Egos, trials and nobel prizesBMJ 2004; 329 doi: https://doi.org/10.1136/sbmj.0411399 (Published 01 November 2004) Cite this as: BMJ 2004;329:0411399
- Christian Schopflin, medical student1
- 1St George's Medical School, London
Pub Medic:Impress your mates at the pub with your startling repertoire of esoteric medical knowledge.
We come across the two vaccines Sabin and Salk during our paediatric firms. But other than lending their names to the poliomyelitis section in textbooks, Albert Sabin and Jonas Salk are otherwise unknown.
Polio was never a big killer, but the evil of this disease was its ability to disappear and reappear every summer and autumn. It predominately affected children, hence the name “infantile paralysis,” and although seldom fatal, the condition often caused paralysis and disability.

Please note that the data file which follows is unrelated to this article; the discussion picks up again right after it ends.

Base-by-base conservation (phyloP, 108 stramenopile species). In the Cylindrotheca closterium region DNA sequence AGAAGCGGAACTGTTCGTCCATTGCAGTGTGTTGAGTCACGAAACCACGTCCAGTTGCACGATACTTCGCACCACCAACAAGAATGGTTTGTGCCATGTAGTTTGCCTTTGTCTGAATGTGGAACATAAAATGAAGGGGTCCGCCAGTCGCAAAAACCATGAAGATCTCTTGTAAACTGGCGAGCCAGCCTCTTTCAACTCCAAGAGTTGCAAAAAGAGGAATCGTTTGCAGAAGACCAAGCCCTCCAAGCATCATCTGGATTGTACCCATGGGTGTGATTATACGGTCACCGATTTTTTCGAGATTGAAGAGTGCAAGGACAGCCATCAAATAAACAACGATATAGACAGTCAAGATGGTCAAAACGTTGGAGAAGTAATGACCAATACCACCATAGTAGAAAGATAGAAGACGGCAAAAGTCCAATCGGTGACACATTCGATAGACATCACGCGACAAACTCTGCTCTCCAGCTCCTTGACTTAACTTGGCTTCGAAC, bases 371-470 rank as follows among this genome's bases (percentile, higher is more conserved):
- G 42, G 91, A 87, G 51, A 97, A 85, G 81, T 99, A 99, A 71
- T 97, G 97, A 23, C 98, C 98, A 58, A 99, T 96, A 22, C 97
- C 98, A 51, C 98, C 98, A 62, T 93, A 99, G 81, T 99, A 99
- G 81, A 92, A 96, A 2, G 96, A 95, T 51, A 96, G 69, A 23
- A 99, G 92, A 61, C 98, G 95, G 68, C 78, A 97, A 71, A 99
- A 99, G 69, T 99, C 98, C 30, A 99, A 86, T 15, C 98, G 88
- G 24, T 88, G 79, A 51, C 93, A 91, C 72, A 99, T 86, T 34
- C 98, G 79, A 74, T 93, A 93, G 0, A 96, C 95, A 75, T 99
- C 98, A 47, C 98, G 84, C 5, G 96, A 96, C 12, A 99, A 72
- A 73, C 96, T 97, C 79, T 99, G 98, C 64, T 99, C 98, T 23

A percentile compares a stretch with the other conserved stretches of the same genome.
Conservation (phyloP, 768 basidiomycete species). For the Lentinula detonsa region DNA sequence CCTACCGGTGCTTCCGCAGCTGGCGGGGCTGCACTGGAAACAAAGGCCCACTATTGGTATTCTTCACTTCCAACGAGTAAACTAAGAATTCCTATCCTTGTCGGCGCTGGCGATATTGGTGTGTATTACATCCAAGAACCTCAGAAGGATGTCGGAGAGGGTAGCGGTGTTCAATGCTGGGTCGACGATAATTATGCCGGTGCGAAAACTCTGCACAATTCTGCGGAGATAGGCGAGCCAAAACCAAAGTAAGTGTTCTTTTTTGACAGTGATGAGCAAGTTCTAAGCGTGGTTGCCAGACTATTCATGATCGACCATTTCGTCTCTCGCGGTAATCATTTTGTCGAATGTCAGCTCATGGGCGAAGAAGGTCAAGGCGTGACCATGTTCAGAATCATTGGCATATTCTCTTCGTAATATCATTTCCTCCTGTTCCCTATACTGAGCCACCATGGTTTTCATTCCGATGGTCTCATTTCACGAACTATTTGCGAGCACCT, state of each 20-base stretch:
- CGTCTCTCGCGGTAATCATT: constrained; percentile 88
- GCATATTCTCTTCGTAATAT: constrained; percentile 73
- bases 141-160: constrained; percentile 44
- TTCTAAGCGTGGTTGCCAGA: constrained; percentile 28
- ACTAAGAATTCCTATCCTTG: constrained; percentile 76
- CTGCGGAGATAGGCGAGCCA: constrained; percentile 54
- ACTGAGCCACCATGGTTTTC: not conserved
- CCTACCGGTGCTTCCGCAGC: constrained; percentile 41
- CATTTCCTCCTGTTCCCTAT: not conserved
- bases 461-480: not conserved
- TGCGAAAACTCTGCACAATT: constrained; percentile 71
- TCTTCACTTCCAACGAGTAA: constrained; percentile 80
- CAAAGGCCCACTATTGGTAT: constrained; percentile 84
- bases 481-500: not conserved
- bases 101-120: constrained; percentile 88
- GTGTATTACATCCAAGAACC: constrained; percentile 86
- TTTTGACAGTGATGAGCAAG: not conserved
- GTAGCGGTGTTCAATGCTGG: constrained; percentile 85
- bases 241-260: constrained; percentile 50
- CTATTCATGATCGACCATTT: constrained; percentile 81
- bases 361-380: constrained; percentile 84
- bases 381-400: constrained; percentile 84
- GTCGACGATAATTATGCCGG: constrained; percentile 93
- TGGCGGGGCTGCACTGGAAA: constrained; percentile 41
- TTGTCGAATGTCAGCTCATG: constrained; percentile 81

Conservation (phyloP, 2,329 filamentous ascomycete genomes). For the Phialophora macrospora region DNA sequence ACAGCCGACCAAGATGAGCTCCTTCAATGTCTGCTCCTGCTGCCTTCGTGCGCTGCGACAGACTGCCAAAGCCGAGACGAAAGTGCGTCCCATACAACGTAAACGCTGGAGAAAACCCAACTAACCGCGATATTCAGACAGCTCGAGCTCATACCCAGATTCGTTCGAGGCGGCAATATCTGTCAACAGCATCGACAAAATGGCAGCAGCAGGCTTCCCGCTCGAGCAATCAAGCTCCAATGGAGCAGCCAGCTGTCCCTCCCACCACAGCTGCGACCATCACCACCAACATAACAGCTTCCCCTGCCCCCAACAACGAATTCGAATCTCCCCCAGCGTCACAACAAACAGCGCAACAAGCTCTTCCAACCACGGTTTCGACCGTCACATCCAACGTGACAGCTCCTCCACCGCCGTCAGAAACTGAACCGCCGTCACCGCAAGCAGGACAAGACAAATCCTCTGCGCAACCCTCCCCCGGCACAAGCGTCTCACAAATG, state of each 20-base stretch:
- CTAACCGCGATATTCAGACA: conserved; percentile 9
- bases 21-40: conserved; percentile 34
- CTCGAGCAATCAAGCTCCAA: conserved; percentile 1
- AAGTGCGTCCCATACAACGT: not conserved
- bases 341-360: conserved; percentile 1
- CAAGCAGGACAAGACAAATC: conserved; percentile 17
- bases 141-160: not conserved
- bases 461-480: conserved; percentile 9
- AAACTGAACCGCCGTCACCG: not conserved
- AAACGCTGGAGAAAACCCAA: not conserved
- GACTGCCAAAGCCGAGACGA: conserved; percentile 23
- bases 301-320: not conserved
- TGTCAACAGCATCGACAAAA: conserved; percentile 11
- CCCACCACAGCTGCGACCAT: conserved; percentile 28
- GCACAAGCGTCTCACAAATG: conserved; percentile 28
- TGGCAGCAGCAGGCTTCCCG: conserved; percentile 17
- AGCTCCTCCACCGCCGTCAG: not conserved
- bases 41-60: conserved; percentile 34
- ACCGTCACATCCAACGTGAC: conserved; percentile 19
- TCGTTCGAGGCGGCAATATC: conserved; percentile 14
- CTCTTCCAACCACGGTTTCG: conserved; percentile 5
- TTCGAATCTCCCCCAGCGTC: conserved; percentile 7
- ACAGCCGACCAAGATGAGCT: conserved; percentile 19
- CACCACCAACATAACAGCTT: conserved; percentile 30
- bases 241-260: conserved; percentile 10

In 1908, Karl Landsteiner first explained polio's mysterious pattern of occurrence. By feeding monkeys tissue from the spinal cord of people with polio Landsteiner was able to show that polio occurred in nervous tissue and spread via the oral route.1 Polio was soon shown to be a viral disease. In 1935, after earlier failing experiments, scientists had little doubt that a vaccine was the only real hope.
Doctors Albert Sabin and Jonas Salk were key figures in the research. Sabin used a live attenuated vaccine, a method pioneered by Edward Jenner in 1798. Salk decided to achieve immunity through exposure to the killed virus. Sabin received support from the scientific community, as it was felt that a live attenuated vaccine taken orally would mimic the natural route …